A Ukrainian victory would be a fine thing, but can it help prevent future wars?


Peace, Security & Defence

Picture of Jamie Shea
Jamie Shea

Senior Fellow for Peace, Security and Defence at Friends of Europe, and former Deputy Assistant Secretary General for Emerging Security Challenges at the North Atlantic Treaty Organization (NATO)

Do not normalise the war

Click here to learn more

Show more information on Do not normalise the war

One year ago, Russia escalated its illegal invasion of Ukraine to a full-scale, all-out war on a sovereign, European nation. Friends of Europe pays homage to the first anniversary of this unprovoked and unjustified attack with a series of articles, podcasts and events that tap into the expertise and experience of leading activists, Ukrainian officials, artists, NATO representatives, and security and defence experts and call upon us all to not normalise this war.

Europe, multilateral institutions and the global community have learned some tough lessons about the arrangements put in place to prevent acts of aggression or to guide our actions once they take place, including approaches to multipolar geopolitics, supply chains with illiberal nations, as well as Europe-wide and global agreements in a post-World War 2 world. The war has upended so much that we previously took for granted. For these reasons, normalising this war is not an option. Our commemorative activities aim to identify steps towards the ultimate goals of justice and peace.

Contributors include Friends of Europe’s Luke O’Callaghan White and Senior Fellows Jamie SheaChris Kremidas-Courtney and Paul Taylor; the Africa-Europe Foundation’s Youssef Travaly; Ukrainian European Young Leaders (EYL40) Emine Dzhaparova and Oleksandra MatviichukJaime Nadal, United Nations Population Fund (UNFPA) Representative for Ukraine; Business Ombudsman Roman Waschuk; LGBTQ+ activist of KyivPride, Edward ReeseDavid Rowe, Professor and Fulbright NATO Security Studies Scholar; Borys Tarasyuk, former Ukrainian foreign affairs minister; journalist Maryana DrachInna Shevchenko, Ukrainian author, journalist at Charlie Hebdo and leader at FEMEN International; artist Markus Georg Reintgen; and Philippe Cori, UNICEF Deputy Regional Director Europe and Central Asia; and Giancarlo La Rocca and Alessandro Marrone of the Istituto Affari Internazionali.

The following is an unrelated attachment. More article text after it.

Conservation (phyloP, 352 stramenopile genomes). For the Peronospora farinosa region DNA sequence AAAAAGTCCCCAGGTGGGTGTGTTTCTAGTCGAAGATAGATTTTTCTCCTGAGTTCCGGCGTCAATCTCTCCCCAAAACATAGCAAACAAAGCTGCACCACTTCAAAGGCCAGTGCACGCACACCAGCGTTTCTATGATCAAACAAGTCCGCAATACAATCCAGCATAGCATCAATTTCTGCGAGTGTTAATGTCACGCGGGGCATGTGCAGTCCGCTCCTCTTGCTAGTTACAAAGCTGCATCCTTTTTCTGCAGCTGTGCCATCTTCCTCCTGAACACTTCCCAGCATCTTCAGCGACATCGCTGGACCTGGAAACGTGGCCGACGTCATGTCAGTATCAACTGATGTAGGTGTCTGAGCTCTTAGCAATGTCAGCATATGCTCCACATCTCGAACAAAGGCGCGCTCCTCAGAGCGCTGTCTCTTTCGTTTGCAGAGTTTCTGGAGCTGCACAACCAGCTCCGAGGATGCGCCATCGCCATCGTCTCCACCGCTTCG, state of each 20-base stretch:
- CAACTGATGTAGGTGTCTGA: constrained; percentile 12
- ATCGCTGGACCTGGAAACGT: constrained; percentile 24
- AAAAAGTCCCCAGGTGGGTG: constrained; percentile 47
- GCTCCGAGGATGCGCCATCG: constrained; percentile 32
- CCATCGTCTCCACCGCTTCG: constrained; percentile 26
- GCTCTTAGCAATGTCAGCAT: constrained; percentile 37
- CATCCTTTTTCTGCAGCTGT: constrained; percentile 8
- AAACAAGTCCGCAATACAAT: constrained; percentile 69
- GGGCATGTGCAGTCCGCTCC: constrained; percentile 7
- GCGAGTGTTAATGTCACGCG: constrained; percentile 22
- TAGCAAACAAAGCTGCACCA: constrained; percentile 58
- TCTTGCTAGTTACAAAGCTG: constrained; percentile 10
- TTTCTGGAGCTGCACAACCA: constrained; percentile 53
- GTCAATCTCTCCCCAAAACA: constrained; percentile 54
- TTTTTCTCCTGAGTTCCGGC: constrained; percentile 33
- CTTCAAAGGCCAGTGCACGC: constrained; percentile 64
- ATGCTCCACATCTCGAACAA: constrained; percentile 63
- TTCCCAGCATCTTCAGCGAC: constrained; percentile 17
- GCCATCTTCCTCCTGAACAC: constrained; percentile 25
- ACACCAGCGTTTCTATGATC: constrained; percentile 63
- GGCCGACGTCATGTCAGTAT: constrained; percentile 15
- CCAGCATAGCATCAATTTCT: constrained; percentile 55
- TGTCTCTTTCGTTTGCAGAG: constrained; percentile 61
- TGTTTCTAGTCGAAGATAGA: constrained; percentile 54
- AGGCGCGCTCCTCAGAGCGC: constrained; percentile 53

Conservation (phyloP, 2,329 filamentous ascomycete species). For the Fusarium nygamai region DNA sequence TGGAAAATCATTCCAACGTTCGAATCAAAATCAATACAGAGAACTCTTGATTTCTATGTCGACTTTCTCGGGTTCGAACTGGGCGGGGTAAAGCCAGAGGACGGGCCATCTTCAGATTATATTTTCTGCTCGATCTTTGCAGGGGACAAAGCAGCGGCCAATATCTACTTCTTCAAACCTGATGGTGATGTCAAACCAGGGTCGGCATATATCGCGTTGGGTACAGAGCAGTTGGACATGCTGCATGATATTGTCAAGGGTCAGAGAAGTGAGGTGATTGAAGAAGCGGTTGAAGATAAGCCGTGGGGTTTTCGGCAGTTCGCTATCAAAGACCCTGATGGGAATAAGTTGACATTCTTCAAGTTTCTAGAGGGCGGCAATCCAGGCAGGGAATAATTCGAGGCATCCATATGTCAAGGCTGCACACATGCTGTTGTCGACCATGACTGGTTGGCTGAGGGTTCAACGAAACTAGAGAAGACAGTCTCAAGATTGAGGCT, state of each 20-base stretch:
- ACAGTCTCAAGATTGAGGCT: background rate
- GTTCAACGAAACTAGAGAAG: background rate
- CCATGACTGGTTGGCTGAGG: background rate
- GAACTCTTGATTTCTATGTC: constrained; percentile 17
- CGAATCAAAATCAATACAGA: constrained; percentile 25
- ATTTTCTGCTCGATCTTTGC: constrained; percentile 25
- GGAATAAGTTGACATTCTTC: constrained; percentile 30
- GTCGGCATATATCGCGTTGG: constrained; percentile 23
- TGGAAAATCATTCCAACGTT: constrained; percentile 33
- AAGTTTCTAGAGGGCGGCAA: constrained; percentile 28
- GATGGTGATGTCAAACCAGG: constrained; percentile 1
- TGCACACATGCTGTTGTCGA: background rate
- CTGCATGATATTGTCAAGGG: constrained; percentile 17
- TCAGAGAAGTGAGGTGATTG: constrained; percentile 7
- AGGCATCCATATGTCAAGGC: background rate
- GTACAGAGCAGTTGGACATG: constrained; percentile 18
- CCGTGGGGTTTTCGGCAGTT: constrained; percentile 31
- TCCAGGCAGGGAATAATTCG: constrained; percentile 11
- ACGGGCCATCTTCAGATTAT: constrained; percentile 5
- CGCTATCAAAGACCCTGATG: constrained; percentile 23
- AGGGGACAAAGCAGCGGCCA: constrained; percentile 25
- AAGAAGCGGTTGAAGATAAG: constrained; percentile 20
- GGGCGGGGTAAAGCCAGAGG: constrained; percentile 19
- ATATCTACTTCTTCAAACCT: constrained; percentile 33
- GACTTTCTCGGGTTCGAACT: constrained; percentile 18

Find out more here.

In a few days’ time, we will mark the first anniversary of Russia’s re-invasion of Ukraine. It will be a sad occasion, as fighting is almost certain to go on for a long time with tens of thousands of soldiers and civilians losing their lives and the devastation of Ukraine proceeding apace. Neither Moscow nor Kyiv are anywhere close to achieving their strategic objectives in the war. Despite talk of imminent spring offensives by both sides, it doesn’t seem likely that these will prove decisive enough to end the conflict on terms that are acceptable to either side. Putin will want, at the very minimum, to occupy the four Ukrainian provinces that he has illegally annexed to Russia. Kyiv, for its part, is committed to pushing the Russian forces entirely out of Ukraine and then starting peace negotiations that will include war crimes trials for the Russian civil and military leadership, as well as Russian reparations for the destruction inflicted by the Russian army, which is rapidly approaching the $1tn mark.